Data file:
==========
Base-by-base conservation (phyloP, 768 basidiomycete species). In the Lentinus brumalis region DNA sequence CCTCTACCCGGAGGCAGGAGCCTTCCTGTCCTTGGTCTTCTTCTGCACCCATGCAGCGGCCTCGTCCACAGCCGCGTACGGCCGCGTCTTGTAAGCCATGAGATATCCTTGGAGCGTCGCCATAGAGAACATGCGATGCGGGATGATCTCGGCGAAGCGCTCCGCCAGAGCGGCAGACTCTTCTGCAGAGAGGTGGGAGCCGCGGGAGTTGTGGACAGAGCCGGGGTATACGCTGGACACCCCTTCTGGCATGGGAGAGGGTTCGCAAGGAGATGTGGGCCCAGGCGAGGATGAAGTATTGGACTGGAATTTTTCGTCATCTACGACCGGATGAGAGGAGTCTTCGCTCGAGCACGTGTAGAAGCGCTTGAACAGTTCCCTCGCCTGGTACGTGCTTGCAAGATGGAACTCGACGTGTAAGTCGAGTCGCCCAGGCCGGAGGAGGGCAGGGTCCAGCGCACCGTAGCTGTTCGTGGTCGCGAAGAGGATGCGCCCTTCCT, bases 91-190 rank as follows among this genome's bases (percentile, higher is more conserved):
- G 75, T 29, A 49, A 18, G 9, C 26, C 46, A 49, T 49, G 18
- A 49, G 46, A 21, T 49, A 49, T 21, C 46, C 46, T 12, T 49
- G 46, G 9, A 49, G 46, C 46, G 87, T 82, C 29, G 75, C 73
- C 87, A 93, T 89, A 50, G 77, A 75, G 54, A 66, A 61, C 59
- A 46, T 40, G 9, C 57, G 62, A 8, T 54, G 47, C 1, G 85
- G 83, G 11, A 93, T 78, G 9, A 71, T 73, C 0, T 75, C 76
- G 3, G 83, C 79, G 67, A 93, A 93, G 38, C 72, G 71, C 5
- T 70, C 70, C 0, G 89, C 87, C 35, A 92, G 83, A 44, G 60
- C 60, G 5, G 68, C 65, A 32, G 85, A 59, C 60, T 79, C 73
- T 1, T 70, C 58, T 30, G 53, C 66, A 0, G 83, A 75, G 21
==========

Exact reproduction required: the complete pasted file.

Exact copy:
Base-by-base conservation (phyloP, 768 basidiomycete species). In the Lentinus brumalis region DNA sequence CCTCTACCCGGAGGCAGGAGCCTTCCTGTCCTTGGTCTTCTTCTGCACCCATGCAGCGGCCTCGTCCACAGCCGCGTACGGCCGCGTCTTGTAAGCCATGAGATATCCTTGGAGCGTCGCCATAGAGAACATGCGATGCGGGATGATCTCGGCGAAGCGCTCCGCCAGAGCGGCAGACTCTTCTGCAGAGAGGTGGGAGCCGCGGGAGTTGTGGACAGAGCCGGGGTATACGCTGGACACCCCTTCTGGCATGGGAGAGGGTTCGCAAGGAGATGTGGGCCCAGGCGAGGATGAAGTATTGGACTGGAATTTTTCGTCATCTACGACCGGATGAGAGGAGTCTTCGCTCGAGCACGTGTAGAAGCGCTTGAACAGTTCCCTCGCCTGGTACGTGCTTGCAAGATGGAACTCGACGTGTAAGTCGAGTCGCCCAGGCCGGAGGAGGGCAGGGTCCAGCGCACCGTAGCTGTTCGTGGTCGCGAAGAGGATGCGCCCTTCCT, bases 91-190 rank as follows among this genome's bases (percentile, higher is more conserved):
- G 75, T 29, A 49, A 18, G 9, C 26, C 46, A 49, T 49, G 18
- A 49, G 46, A 21, T 49, A 49, T 21, C 46, C 46, T 12, T 49
- G 46, G 9, A 49, G 46, C 46, G 87, T 82, C 29, G 75, C 73
- C 87, A 93, T 89, A 50, G 77, A 75, G 54, A 66, A 61, C 59
- A 46, T 40, G 9, C 57, G 62, A 8, T 54, G 47, C 1, G 85
- G 83, G 11, A 93, T 78, G 9, A 71, T 73, C 0, T 75, C 76
- G 3, G 83, C 79, G 67, A 93, A 93, G 38, C 72, G 71, C 5
- T 70, C 70, C 0, G 89, C 87, C 35, A 92, G 83, A 44, G 60
- C 60, G 5, G 68, C 65, A 32, G 85, A 59, C 60, T 79, C 73
- T 1, T 70, C 58, T 30, G 53, C 66, A 0, G 83, A 75, G 21